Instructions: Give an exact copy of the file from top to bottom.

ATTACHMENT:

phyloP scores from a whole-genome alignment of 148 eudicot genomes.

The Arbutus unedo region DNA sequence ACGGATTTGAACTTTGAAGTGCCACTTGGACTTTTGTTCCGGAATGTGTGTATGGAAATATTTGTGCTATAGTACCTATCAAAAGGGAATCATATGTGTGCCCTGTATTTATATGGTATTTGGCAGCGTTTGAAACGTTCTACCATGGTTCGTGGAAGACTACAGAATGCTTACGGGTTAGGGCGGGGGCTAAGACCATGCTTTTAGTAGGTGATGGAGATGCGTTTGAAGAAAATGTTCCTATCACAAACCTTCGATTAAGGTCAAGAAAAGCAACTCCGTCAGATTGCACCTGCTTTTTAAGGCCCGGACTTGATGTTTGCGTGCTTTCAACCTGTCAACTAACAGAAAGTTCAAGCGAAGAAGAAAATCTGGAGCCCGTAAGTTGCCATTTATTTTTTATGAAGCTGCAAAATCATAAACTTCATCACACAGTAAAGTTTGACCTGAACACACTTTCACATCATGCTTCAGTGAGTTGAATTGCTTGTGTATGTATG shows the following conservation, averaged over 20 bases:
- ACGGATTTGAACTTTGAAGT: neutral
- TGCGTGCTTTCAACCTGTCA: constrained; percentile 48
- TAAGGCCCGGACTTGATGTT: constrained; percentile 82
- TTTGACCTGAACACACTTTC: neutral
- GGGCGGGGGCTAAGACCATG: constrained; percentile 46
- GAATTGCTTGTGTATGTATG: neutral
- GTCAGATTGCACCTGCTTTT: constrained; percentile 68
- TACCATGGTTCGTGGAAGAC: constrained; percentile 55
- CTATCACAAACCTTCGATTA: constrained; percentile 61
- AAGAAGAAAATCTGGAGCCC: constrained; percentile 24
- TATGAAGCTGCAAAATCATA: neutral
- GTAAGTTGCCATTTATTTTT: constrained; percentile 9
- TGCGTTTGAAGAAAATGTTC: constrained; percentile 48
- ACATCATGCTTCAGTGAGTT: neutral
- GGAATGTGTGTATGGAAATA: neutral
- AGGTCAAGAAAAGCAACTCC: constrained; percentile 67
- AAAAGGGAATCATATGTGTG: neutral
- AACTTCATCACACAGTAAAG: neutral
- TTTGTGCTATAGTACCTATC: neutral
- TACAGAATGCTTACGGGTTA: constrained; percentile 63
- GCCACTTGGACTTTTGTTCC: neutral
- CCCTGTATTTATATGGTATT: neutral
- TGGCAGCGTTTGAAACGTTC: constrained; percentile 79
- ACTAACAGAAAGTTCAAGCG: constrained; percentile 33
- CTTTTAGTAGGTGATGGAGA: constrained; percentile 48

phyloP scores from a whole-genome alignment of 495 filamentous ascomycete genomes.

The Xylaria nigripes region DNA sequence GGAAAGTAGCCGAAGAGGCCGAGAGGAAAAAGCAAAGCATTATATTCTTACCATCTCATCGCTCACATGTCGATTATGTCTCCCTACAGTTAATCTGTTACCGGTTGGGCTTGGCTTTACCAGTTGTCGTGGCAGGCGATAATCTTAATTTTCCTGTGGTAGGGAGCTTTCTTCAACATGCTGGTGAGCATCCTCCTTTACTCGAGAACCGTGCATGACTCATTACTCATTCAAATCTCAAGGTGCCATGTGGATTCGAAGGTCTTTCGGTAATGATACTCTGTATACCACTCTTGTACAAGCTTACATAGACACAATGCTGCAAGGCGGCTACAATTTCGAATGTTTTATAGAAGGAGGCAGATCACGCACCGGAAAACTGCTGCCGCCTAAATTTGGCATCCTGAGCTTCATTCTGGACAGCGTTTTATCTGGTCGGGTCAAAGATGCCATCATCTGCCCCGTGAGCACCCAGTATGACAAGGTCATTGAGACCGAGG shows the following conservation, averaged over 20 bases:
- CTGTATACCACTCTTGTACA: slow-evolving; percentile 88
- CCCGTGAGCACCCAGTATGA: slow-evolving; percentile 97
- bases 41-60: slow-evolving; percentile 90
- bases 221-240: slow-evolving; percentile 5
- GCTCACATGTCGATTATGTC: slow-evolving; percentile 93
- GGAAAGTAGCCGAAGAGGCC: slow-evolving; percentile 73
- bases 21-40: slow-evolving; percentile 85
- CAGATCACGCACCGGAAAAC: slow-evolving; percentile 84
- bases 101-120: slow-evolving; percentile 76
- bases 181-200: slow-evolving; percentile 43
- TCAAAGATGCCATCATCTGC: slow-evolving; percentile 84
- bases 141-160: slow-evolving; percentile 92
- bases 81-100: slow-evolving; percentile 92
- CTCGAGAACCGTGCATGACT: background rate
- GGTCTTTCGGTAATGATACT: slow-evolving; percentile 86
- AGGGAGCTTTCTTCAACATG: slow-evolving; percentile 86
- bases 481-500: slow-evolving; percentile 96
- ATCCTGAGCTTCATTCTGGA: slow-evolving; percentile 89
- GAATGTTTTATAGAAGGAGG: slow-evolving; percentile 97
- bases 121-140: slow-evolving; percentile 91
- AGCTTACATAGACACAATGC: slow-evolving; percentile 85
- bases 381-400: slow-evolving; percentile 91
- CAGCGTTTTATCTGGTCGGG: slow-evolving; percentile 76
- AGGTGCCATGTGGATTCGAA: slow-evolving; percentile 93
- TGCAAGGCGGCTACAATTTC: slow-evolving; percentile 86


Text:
phyloP scores from a whole-genome alignment of 148 eudicot genomes.

The Arbutus unedo region DNA sequence ACGGATTTGAACTTTGAAGTGCCACTTGGACTTTTGTTCCGGAATGTGTGTATGGAAATATTTGTGCTATAGTACCTATCAAAAGGGAATCATATGTGTGCCCTGTATTTATATGGTATTTGGCAGCGTTTGAAACGTTCTACCATGGTTCGTGGAAGACTACAGAATGCTTACGGGTTAGGGCGGGGGCTAAGACCATGCTTTTAGTAGGTGATGGAGATGCGTTTGAAGAAAATGTTCCTATCACAAACCTTCGATTAAGGTCAAGAAAAGCAACTCCGTCAGATTGCACCTGCTTTTTAAGGCCCGGACTTGATGTTTGCGTGCTTTCAACCTGTCAACTAACAGAAAGTTCAAGCGAAGAAGAAAATCTGGAGCCCGTAAGTTGCCATTTATTTTTTATGAAGCTGCAAAATCATAAACTTCATCACACAGTAAAGTTTGACCTGAACACACTTTCACATCATGCTTCAGTGAGTTGAATTGCTTGTGTATGTATG shows the following conservation, averaged over 20 bases:
- ACGGATTTGAACTTTGAAGT: neutral
- TGCGTGCTTTCAACCTGTCA: constrained; percentile 48
- TAAGGCCCGGACTTGATGTT: constrained; percentile 82
- TTTGACCTGAACACACTTTC: neutral
- GGGCGGGGGCTAAGACCATG: constrained; percentile 46
- GAATTGCTTGTGTATGTATG: neutral
- GTCAGATTGCACCTGCTTTT: constrained; percentile 68
- TACCATGGTTCGTGGAAGAC: constrained; percentile 55
- CTATCACAAACCTTCGATTA: constrained; percentile 61
- AAGAAGAAAATCTGGAGCCC: constrained; percentile 24
- TATGAAGCTGCAAAATCATA: neutral
- GTAAGTTGCCATTTATTTTT: constrained; percentile 9
- TGCGTTTGAAGAAAATGTTC: constrained; percentile 48
- ACATCATGCTTCAGTGAGTT: neutral
- GGAATGTGTGTATGGAAATA: neutral
- AGGTCAAGAAAAGCAACTCC: constrained; percentile 67
- AAAAGGGAATCATATGTGTG: neutral
- AACTTCATCACACAGTAAAG: neutral
- TTTGTGCTATAGTACCTATC: neutral
- TACAGAATGCTTACGGGTTA: constrained; percentile 63
- GCCACTTGGACTTTTGTTCC: neutral
- CCCTGTATTTATATGGTATT: neutral
- TGGCAGCGTTTGAAACGTTC: constrained; percentile 79
- ACTAACAGAAAGTTCAAGCG: constrained; percentile 33
- CTTTTAGTAGGTGATGGAGA: constrained; percentile 48

phyloP scores from a whole-genome alignment of 495 filamentous ascomycete genomes.

The Xylaria nigripes region DNA sequence GGAAAGTAGCCGAAGAGGCCGAGAGGAAAAAGCAAAGCATTATATTCTTACCATCTCATCGCTCACATGTCGATTATGTCTCCCTACAGTTAATCTGTTACCGGTTGGGCTTGGCTTTACCAGTTGTCGTGGCAGGCGATAATCTTAATTTTCCTGTGGTAGGGAGCTTTCTTCAACATGCTGGTGAGCATCCTCCTTTACTCGAGAACCGTGCATGACTCATTACTCATTCAAATCTCAAGGTGCCATGTGGATTCGAAGGTCTTTCGGTAATGATACTCTGTATACCACTCTTGTACAAGCTTACATAGACACAATGCTGCAAGGCGGCTACAATTTCGAATGTTTTATAGAAGGAGGCAGATCACGCACCGGAAAACTGCTGCCGCCTAAATTTGGCATCCTGAGCTTCATTCTGGACAGCGTTTTATCTGGTCGGGTCAAAGATGCCATCATCTGCCCCGTGAGCACCCAGTATGACAAGGTCATTGAGACCGAGG shows the following conservation, averaged over 20 bases:
- CTGTATACCACTCTTGTACA: slow-evolving; percentile 88
- CCCGTGAGCACCCAGTATGA: slow-evolving; percentile 97
- bases 41-60: slow-evolving; percentile 90
- bases 221-240: slow-evolving; percentile 5
- GCTCACATGTCGATTATGTC: slow-evolving; percentile 93
- GGAAAGTAGCCGAAGAGGCC: slow-evolving; percentile 73
- bases 21-40: slow-evolving; percentile 85
- CAGATCACGCACCGGAAAAC: slow-evolving; percentile 84
- bases 101-120: slow-evolving; percentile 76
- bases 181-200: slow-evolving; percentile 43
- TCAAAGATGCCATCATCTGC: slow-evolving; percentile 84
- bases 141-160: slow-evolving; percentile 92
- bases 81-100: slow-evolving; percentile 92
- CTCGAGAACCGTGCATGACT: background rate
- GGTCTTTCGGTAATGATACT: slow-evolving; percentile 86
- AGGGAGCTTTCTTCAACATG: slow-evolving; percentile 86
- bases 481-500: slow-evolving; percentile 96
- ATCCTGAGCTTCATTCTGGA: slow-evolving; percentile 89
- GAATGTTTTATAGAAGGAGG: slow-evolving; percentile 97
- bases 121-140: slow-evolving; percentile 91
- AGCTTACATAGACACAATGC: slow-evolving; percentile 85
- bases 381-400: slow-evolving; percentile 91
- CAGCGTTTTATCTGGTCGGG: slow-evolving; percentile 76
- AGGTGCCATGTGGATTCGAA: slow-evolving; percentile 93
- TGCAAGGCGGCTACAATTTC: slow-evolving; percentile 86